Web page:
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Examiner
  • Shawn Garrison: Rodman's visit a bit underwhelming

  • Fourteen minutes after the game was scheduled to start, Dennis Rodman strolled into the Independence Events Center.

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  • Fourteen minutes after the game was scheduled to start, Dennis Rodman strolled into the Independence Events Center.
    He wore sunglasses and a cap that covered his blond hair. Thirteen years have passed since “The Worm” played in his last NBA game, but it didn’t look like he’d lost any of the bravado that made him one of the league’s most unforgettable personalities.
    Rodman was a guest coach for a team of Kansas City-area players that took on the Ball Up streetball team Saturday night. Unfortunately, the Ball Up tour greatly exaggerated what Rodman’s role in Saturday’s festivities was going to be.
    Prior to Saturday’s game, Ball Up CEO Demetrius Spencer promised a spectacle that would have Rodman front and center. Here’s the scene he told me to expect: Rodman will likely be at the IEC well before the game, probably around 5:30 p.m. when the doors open. He’ll sign autographs, visit with fans and pose for photos. Oh, and Rodman will certainly be available for interviews before the game. He’s a great guy and talks to everybody.
    Here’s what actually happened: Rodman showed up after the game was supposed to start. Mysteriously disappeared for five minutes after halftime, eventually re-emerging in a change of clothes for some reason and didn’t do much more than make a token cameo in Independence.
    Now, this column isn’t meant to dog Rodman’s character. The man’s an A-list celebrity with an image – albeit a strange one – to protect. He doesn’t owe a local newspaper reporter anything. And to his credit, he spent roughly 15 minutes after the game hanging out with the couple hundred fans in attendance.
    My beef is with the way Ball Up marketed this event. Upon arriving at the IEC, several reporters were led down to a corner of the arena and told Rodman would be arriving shortly for a quick interview. But, I was told, only two media outlets were approved for interviews and since The Examiner wasn’t one of them, I would only be allowed to take notes. That contradicted what I’d been told previously.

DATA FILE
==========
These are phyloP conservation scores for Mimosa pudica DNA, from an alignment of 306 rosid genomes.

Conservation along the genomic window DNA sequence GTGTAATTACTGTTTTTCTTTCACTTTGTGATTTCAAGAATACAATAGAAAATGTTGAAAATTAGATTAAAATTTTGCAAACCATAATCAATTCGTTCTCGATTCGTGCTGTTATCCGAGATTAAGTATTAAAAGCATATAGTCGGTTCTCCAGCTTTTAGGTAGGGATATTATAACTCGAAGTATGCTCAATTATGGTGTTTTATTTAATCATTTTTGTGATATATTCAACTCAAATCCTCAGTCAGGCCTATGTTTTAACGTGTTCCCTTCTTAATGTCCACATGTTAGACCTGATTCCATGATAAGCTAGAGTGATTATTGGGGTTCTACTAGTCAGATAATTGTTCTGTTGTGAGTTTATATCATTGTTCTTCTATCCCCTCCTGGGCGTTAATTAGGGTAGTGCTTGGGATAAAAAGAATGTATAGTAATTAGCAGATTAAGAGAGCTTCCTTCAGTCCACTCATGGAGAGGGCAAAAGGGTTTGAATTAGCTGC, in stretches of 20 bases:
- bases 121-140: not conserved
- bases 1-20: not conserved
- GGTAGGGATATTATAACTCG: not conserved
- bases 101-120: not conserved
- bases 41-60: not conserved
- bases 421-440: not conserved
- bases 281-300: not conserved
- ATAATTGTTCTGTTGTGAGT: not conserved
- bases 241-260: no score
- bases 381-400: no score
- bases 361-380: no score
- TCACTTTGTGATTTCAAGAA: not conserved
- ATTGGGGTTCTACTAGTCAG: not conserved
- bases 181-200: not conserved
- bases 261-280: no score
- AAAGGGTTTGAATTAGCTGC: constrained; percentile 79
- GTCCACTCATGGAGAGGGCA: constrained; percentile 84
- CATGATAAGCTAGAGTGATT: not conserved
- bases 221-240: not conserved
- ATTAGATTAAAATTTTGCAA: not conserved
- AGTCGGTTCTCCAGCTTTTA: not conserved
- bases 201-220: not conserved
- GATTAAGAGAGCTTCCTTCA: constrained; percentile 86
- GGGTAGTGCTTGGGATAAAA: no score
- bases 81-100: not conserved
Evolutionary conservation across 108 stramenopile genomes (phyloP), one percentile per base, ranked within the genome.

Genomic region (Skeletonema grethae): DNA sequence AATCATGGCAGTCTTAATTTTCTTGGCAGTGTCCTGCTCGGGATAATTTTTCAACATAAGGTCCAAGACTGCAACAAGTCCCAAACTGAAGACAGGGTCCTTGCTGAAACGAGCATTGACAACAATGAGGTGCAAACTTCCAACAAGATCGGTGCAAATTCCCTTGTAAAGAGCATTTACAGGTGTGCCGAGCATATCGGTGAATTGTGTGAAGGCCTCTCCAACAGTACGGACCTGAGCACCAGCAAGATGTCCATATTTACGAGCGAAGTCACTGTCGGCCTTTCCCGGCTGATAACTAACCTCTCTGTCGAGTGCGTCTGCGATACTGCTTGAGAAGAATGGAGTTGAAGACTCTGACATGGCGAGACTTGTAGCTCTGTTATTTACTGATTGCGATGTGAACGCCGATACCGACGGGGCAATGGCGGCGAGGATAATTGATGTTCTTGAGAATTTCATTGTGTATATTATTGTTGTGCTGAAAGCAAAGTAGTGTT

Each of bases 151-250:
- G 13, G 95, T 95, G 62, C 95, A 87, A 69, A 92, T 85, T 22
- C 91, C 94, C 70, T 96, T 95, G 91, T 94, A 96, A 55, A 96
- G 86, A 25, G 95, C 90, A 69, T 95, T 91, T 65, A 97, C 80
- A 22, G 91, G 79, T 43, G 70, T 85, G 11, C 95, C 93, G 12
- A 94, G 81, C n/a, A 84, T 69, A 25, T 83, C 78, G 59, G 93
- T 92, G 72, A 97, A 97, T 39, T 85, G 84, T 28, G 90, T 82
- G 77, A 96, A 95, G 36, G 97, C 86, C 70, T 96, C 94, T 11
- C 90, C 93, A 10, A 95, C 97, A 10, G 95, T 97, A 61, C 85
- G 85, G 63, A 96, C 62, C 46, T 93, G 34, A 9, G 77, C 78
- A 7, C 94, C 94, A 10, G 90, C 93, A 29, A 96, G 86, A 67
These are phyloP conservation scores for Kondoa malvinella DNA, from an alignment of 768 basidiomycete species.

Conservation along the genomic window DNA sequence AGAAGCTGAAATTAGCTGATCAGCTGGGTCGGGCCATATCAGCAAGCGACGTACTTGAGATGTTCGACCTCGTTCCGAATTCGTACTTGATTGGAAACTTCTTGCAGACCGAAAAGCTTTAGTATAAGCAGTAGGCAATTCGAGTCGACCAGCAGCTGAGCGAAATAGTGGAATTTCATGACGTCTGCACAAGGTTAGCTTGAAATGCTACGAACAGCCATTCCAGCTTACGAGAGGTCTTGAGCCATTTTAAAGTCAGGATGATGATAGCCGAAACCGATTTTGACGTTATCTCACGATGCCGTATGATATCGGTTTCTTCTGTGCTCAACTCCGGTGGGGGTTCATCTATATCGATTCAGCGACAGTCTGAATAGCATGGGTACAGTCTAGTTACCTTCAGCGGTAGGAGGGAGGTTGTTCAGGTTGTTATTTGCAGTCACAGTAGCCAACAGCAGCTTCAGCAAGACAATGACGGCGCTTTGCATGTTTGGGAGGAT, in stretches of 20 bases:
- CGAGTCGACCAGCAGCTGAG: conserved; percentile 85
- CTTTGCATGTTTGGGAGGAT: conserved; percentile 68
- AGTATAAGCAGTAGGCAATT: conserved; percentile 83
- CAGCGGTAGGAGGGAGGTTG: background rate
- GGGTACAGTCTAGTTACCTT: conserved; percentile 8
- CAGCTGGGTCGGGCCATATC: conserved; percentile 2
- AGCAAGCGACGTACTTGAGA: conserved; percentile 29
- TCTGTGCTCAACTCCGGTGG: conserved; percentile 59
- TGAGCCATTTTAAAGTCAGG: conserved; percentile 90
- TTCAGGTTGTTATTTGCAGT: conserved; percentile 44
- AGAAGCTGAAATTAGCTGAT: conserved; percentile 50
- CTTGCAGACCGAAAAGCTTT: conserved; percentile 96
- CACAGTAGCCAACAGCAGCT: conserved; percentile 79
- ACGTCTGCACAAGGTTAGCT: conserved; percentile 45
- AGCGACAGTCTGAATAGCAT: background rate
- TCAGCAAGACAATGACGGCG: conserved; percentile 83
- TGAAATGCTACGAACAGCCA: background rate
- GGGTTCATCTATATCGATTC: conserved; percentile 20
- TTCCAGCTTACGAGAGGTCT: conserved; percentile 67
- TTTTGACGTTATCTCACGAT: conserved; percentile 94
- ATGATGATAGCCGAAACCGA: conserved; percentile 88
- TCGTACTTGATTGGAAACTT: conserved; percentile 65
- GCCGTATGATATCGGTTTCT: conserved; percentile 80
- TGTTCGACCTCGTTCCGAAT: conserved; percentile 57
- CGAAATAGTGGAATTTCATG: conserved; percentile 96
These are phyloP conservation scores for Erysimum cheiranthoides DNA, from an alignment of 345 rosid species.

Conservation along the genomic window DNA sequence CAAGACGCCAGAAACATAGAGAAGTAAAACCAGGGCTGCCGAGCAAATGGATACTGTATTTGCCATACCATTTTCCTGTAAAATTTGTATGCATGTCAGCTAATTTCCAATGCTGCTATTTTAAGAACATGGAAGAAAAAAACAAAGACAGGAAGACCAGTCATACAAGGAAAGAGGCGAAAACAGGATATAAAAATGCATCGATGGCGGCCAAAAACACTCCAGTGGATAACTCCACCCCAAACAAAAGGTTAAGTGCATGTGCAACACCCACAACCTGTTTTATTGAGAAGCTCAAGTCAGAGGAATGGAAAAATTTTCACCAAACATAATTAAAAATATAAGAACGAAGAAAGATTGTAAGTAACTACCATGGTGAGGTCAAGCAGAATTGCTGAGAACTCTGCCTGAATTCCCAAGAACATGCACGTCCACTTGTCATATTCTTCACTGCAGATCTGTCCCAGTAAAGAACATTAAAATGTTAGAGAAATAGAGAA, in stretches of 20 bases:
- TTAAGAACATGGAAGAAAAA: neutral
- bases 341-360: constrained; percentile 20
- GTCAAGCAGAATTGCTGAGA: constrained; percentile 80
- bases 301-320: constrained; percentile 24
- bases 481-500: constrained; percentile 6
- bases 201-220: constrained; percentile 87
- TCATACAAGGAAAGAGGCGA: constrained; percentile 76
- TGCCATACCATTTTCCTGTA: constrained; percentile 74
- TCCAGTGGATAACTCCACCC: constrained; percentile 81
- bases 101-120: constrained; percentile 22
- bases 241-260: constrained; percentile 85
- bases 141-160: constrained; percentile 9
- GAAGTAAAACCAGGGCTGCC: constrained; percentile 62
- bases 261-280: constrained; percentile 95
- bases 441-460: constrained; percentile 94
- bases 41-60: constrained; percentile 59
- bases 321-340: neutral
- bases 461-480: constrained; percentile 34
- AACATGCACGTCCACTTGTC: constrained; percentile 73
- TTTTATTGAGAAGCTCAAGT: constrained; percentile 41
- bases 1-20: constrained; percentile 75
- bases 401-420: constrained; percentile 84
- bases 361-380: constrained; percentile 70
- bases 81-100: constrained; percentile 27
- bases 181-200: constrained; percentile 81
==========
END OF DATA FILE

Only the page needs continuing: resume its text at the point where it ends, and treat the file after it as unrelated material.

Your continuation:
As the minutes passed, we were told there would be no pregame interview but they were working with Rodman to do something at halftime. After two quarters, Rodman strutted to the locker room without glancing at reporters. At this point, most of the media bailed. I stuck around, still hoping to get a couple minutes with the five-time NBA champion. Of course, that was a waste of time.
    After the game I pressed for details on what happened and was told by a Ball Up public relations person that Rodman only had limited time for one-on-one interviews and there were just too many requests to meet everyone’s demands. That’s an interesting explanation considering there were four reporters there Saturday and none of us were requesting one-on-one interviews.
    Page 2 of 2 - I apologize if this sounds like a reporter whining about how he was treated. That’s not my intent. But I have an issue with Ball Up coming into our city, promising this big show, guaranteeing access with an NBA Hall of Famer and not really making an honest effort to deliver.
    As for the game itself, it was entertaining enough. There was a DJ set up in the corner blasting hip hop music throughout the contest, an emcee offered running commentary of the game and the players threw down a handful of flashy dunks and tossed some slick no-look passes. The Ball Up team downed the KC squad 105-80.
    It’s a streetball tour, if that’s your thing then you probably were satisfied with the performance.
    But Spencer and Ball Up embarrassed themselves by breaking promises and advertising a product that failed to live up to their hype.
    Shawn Garrison is a sports writer for The Examiner. Reach him at 350-6319 or shawn.garrison@examiner.net. Follow him on Twitter: @GarrisonEJC
     
     

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